GIF Options

The main thing to understand about GIF files is that they are limited to 256 colours. Each individual colour can be any colour in the normal RGB range (i.e. you're not limited to a set palette of colours), but the total number of individual colours cannot exceed 256.

To save a file as a gif, you must therefore reduce the number of colours to 256 or less. In your menu, look for an option like "Image>Transform" or "Image>Mode". Then look for "Indexed Color" or "256-Color".

The Photoshop 7 menu is shown below. Select "Image>Mode>Indexed Color". This gives you the Indexed Color window with various options. Once you've changed the mode to 256-color, you can save the file as a GIF.

Photoshop Indexed Color Menu

These examples are well-suited to the GIF format:

When to Use the GIF Format

The colour limitation is one reason GIFs aren't well suited to photos - photos generally require millions of individual colours for realistic quality. However GIFs do work well for files which have a lower number of colours, such as logos, icons, buttons, etc.

Small photo images are an an exception to this rule. These can work well as GIF, as the low number of total pixels means that not as many individual colours are required. The most common example is the "thumbnail" - a small version of an image which you click on to see the full version. Thumbnails can be either GIF or JPG, depending on which works best for you.

Remember: if you're not sure which format to use, save a different version in each format then compare image quality and file size.

Changing The Number of Colours

You will find that many GIFs don't need the full compliment of 256 colours. For example, the logo below has two main colours with a white background. As you zoom in you can see additional shades (these help smooth the transition between the sharp lines and the background), but the total number of colours in this image is only 16.

This is demonstrated in the file's "Colour Table". A colour table is essentially a list if every individual colour used in the file; that is, every pixel in the image is one of the colours in this table. The next section explains how to view a file's colour table.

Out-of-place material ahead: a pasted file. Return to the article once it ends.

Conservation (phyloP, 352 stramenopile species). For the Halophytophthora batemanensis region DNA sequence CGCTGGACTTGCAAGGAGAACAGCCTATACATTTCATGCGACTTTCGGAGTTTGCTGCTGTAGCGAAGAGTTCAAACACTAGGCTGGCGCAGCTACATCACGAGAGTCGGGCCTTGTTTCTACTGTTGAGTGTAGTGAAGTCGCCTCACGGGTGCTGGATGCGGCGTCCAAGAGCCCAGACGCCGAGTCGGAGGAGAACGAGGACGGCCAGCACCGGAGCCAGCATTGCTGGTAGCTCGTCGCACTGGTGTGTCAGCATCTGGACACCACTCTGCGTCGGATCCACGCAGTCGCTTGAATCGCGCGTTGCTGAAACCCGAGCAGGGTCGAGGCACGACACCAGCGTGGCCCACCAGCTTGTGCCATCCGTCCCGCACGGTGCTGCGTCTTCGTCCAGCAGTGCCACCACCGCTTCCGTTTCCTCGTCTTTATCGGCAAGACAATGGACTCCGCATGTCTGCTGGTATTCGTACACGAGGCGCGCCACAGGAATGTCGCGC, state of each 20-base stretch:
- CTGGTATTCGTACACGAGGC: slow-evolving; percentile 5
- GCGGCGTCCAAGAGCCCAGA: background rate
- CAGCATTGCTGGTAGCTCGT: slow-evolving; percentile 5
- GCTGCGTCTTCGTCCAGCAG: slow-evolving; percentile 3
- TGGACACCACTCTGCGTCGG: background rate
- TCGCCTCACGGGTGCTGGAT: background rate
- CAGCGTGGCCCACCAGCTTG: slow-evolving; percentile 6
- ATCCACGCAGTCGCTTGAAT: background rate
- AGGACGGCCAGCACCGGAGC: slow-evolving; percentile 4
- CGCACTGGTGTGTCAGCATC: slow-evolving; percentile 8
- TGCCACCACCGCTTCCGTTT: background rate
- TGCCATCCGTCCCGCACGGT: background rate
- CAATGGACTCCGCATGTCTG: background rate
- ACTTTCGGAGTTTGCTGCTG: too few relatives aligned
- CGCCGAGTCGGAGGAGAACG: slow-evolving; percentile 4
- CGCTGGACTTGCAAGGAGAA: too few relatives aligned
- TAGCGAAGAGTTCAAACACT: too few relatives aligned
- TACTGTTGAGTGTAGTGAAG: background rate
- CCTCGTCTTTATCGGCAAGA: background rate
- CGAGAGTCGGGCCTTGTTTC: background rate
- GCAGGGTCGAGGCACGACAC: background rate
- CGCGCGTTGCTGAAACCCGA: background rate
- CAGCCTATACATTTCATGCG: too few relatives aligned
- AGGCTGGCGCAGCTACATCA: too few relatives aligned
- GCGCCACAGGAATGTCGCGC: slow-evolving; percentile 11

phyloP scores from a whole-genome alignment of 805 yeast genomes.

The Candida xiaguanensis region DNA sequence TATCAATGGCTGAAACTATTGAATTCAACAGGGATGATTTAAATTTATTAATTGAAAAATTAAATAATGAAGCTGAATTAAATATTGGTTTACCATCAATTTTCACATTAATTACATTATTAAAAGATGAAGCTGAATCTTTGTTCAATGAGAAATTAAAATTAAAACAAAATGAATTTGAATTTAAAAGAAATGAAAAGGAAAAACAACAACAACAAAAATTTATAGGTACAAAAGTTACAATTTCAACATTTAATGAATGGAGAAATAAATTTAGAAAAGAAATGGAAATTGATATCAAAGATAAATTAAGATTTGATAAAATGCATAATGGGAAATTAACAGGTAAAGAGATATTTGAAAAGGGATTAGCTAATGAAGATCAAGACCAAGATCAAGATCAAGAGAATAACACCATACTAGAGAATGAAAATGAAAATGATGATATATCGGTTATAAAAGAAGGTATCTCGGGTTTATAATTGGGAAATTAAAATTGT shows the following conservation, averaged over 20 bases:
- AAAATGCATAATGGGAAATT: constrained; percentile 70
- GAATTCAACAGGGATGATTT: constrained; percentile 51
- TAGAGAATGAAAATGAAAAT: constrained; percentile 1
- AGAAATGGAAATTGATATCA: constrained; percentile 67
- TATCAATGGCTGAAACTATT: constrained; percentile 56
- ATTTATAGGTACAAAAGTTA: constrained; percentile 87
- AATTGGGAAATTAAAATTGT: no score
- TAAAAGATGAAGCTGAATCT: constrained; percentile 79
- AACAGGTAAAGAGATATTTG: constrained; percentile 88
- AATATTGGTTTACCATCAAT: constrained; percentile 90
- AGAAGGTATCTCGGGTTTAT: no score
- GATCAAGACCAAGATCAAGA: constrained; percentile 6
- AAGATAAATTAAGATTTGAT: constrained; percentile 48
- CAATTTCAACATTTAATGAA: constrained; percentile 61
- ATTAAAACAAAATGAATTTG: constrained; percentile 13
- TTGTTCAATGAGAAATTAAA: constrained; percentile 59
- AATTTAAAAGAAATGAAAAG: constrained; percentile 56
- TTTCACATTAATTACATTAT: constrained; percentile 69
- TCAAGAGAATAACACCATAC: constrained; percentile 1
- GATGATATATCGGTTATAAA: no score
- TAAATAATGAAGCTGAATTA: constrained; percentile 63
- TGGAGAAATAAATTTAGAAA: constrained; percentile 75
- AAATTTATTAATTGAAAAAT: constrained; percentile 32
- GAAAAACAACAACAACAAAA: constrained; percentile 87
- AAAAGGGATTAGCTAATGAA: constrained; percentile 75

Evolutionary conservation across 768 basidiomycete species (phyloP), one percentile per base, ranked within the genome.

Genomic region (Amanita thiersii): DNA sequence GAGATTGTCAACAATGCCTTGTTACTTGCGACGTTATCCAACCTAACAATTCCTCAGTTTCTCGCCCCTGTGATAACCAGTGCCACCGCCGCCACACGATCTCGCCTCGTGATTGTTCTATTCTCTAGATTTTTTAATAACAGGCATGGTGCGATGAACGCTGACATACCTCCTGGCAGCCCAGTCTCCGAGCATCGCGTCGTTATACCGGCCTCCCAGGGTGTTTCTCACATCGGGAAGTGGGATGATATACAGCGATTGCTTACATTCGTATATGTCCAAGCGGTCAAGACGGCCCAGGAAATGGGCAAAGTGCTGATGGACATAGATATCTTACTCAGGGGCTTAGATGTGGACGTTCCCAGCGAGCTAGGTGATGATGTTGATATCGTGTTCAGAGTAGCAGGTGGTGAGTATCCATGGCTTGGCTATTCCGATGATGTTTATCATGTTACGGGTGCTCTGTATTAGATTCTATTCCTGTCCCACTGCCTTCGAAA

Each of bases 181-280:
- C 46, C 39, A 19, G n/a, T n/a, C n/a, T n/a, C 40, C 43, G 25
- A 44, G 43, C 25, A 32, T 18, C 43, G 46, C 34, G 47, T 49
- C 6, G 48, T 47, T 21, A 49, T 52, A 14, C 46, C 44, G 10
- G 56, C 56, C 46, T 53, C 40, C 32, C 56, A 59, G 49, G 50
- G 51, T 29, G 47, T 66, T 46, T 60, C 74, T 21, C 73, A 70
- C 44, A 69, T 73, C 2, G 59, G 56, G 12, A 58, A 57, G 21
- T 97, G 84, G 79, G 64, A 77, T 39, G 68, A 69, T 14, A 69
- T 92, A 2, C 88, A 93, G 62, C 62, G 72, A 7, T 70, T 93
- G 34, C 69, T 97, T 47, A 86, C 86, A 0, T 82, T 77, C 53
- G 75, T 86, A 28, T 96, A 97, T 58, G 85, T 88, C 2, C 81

Larger colour tables require larger file sizes, so in this case saving the file as a 256-colour GIF would create a larger size than necessary. Instead, when setting the indexed color mode, specify "16 Colors".

The rule of thumb is:
Always use the lowest number of colours you can get away with.

GIF Thumbnails

To create a thumbnail:

Note: To create the thumbnail hyperlink, you'll need to use HTML (see our Introduction to Web Design tutorial).

Optimising the Thumbnail


The thumbnail on the right is a 256-colour GIF, 80x60 pixels. To see its colour table in Photoshop 7, select "Image>Mode>Color Table...".

You'll notice that many of the colours are very similar. In this case we can afford to lose the finer shades and reduce the number of colours by 75%.

To do this, save the file as a GIF and select "64 Colours". This gives us the image below with its new colour table:

64-Colour GIF Colour Table

The change to the photo quality is minimal - most people wouldn't notice the drop in colour definition unless they zoomed in. However it has reduced the file size from 6KB to 4KB. That may not seem like much, but if you've got a web page photo gallery with dozens of thumbnails, a 33% reduction in file size and bandwidth is not to be sneezed at.

Animated GIFs

GIFs have one other interesting feature: They can be animated. A large number of the animations you see on the internet use this format.

Creating an animated GIF requires special software and is beyond the scope of this tutorial. Many graphics programs handle animated GIFs well (for example, see animated GIFs in Adobe Photoshop).

Corel Animation Shop 3 is an inexpensive GIF animation program which gives great results.

Note that you should be very careful working with animated GIFs - if you don't know what you're doing it's easy to destroy the animation.

Last Step: Summary

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